Atlanta’s Lost-N-Found opens drop-in center, renovating house to help LGBT homeless youth

It’s a breezy Friday morning on Chantilly Drive off Cheshire Bridge Road and the frenetic pace of the cars on I-85 is matched by the flurry of activity inside Lost-N-Found Youth’s drop-in center and thrift store. The door chimes as each person enters and exits, making you consider the possibility that Pandora has a Morse Code station.

Lost-N-Found Outreach Director Art Izzard is in action, fielding a call to the hotline from a 23-year-old transgender woman who had been kicked out of the shelter she was staying in because she apparently presented “a safety issue.”

Izzard is asking her a series of questions to gauge what her situation is, in other words “doing a bit of triage” as he later puts it.

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“If you came into Lost-N-Found, what we would want you to be doing with the rest of your time is trying to find employment so that you could get a job, save up some money, get your own place and then move in and have your own life again,” he tells her. “Does that sound like something you would be interested in?”

He arranges to have her stop by the drop-in center that night and assures her they will have a bed for the night. Unfortunately, Izzard tells me later, she didn’t show. She doesn’t have a cell phone either, so in this case Lost-N-Found is dependent on her to follow through.

“That underscores the immediacy of the need and service we offer and the importance of the drop-in center,” Izzard says. “Often times we only get one chance to connect Lost-n-Found to a youth living on the street.”

Three goals, one mission

Roughly 750 LGBT kids are roaming the streets tonight in Atlanta with no place to sleep, and Lost-N-Found Youth is on a mission to do something about it. The program has been serving LGBT homeless youth since their doors opened in 2011, and with several projects finished and more in the works, they are on track this year to become one of the largest such shelters in the country.

The group’s board of directors and members set three goals last May: open a thrift shop, open a drop-in center and open up a new, larger shelter. They’re two for three so far.

The drop-in center on Chantilly Drive in the Cheshire Bridge area is now open, and allows teens and young adults ages 13-26 to come by, get out of the cold, take a shower, use a computer, do laundry and more. Those over 18 can also meet with a staff member while there to be evaluated and see if they are a good fit for emergency (30-day) or transitional (90-day) housing in a property Lost-N-Found runs on the West End that has six beds available.

The 13,000 square-foot thrift shop and consignment store, which is in the same building as the drop-in center, had a soft opening last November and is putting the final touches together in time for their big grand opening on Saturday, Feb. 1. The store, as large as any of its kind in town, is a vital fundraising source for the organization.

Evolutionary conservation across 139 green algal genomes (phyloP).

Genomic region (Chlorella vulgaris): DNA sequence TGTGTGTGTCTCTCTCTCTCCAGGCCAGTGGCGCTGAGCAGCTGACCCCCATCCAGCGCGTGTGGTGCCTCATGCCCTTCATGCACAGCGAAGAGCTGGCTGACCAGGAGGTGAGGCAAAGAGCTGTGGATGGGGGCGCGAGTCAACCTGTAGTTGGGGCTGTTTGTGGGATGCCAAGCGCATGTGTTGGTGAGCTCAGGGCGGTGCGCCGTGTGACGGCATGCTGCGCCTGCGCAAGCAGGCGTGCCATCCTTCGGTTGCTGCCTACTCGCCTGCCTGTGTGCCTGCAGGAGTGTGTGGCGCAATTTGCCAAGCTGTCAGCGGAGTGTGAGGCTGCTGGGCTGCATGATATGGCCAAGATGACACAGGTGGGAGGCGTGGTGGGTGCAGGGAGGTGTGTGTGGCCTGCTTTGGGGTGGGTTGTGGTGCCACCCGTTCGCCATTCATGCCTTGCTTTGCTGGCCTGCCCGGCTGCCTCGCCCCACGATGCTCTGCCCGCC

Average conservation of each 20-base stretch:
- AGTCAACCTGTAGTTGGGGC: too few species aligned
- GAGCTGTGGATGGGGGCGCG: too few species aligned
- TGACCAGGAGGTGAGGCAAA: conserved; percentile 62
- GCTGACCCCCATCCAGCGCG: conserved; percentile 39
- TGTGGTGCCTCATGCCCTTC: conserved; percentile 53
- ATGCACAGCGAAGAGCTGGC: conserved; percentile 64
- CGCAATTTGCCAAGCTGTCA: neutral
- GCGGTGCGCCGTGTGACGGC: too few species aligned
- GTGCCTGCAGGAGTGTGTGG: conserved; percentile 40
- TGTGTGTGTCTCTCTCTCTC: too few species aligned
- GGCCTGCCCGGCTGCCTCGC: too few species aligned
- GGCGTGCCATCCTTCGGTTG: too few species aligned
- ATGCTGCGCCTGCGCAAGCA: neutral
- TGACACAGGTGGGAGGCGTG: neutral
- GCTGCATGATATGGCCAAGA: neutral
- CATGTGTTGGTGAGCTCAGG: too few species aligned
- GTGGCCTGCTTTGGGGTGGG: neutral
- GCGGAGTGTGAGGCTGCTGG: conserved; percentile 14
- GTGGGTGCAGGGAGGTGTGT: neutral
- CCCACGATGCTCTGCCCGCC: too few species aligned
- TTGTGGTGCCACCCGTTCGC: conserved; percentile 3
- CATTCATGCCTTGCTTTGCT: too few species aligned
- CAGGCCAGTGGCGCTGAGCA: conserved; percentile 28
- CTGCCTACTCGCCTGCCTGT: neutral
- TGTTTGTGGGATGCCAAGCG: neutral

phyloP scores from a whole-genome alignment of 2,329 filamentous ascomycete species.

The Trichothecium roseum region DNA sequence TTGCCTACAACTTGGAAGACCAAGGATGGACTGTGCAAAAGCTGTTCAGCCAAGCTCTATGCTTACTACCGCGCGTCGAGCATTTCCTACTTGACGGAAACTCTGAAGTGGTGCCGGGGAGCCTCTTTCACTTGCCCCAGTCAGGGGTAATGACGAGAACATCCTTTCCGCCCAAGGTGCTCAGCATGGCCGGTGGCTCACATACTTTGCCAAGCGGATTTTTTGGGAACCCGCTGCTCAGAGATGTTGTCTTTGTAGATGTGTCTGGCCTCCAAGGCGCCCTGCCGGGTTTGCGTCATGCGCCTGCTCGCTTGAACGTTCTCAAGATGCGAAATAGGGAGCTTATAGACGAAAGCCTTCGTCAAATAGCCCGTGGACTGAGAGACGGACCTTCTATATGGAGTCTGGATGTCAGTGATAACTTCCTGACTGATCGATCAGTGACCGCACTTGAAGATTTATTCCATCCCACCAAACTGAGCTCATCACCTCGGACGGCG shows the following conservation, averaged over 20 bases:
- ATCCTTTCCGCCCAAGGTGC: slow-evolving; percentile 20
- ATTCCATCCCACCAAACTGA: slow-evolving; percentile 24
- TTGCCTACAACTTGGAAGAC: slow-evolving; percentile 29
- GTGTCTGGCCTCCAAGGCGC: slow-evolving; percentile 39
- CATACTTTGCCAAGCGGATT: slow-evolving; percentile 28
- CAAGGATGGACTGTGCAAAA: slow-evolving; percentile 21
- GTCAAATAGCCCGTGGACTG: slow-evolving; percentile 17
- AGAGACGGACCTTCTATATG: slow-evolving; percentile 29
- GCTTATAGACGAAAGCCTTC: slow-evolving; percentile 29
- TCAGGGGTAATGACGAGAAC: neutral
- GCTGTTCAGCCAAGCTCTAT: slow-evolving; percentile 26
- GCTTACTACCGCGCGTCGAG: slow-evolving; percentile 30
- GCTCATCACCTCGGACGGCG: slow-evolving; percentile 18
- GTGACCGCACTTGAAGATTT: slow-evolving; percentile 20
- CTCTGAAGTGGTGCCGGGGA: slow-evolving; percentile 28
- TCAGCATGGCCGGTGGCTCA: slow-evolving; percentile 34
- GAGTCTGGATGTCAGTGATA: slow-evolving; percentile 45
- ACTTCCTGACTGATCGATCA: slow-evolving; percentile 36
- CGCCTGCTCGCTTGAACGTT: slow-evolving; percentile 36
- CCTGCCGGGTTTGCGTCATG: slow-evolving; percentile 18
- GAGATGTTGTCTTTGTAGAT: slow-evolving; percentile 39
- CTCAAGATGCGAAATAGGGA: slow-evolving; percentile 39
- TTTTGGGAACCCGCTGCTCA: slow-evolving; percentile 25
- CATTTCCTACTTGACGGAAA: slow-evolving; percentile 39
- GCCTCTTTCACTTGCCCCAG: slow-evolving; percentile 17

But it’s that third goal  ― which is, ironically, finding a new home ― that’s going to propel Lost-N-Found forward into being a premier support organization in 2014.

‘No more of the harrassment, getting beaten up, raped.’

In addition to the hotline available 24 hours, seven days a week, 365 days a year, the nonprofit also does a monthly street outreach where members canvas areas popular with homeless LGBT youth, including Cheshire Bridge Road, Piedmont Road, Ansley area, the Old Fourth Ward and Little Five Points. And with the drop-in center and consignment store up and running, Lost-N-Found needs to tackle finding a new home.

Enter Saint Mark United Methodist Church. Last year, Saint Mark officials gave Lost-N-Found a tour of two different houses they had purchased that are right behind the church, but it was the third property at the corner of Juniper Street and Fifth Street that caught everyone’s eyes.

“I said, ‘Gosh it would be fabulous if that old Victorian duplex is available,’” recalls Lost-N-Found Executive Director Rick Westbrook. “We got the key and went in and fell in love at first sight.”

While the house requires extensive renovations ― a “complete gutting” as Lost-N-Found officials put it ― the price was right: Saint Mark offered a 20-year lease at a rate of one dollar a year. There have been two highly successful community volunteer cleanup days and there will be more. Lost-N-Found will also be doing a full-court press of fundraising in the coming months to finance the renovation. The group’s proposed budget is $1 million, the bulk of which will go towards renovating the new property, which they expect to open by November.

“Once we do, that is going to become the permanent home, offices and housing component for Lost-N-Found,” Izzard says. The site will include emergency shelter with 15 to 20 beds, transitional housing with around 18 to 20 beds available, the new drop-in center and office space for the organization. That would make Lost-N-Found larger than the Ali Forney Center in New York City, which is nearly 12-years-old.
While there is still plenty of community support needed in order to get those roughly 750 LGBT kids off the streets, the group remains grateful. “Just to see the outpouring of love, not just from the LGBT community, but from the straight community as well ― it does this old sissy’s heart good,” Westbrook says.

But much work remains. Lost-N-Found just passed the 300 mark in terms of homeless LGBT youths served, and they’re determined to see this through.

“No more of the harassment, getting beaten up, raped,” Westbrook says “That’s just not going to happen anymore. We’re not going to stand for it.”

Lost-N-Found Youth Thrift & Consignment Store Grand Opening
Saturday, Feb. 1
6 ― 8 p.m.
2585 Chantilly Drive, Atlanta, GA 30324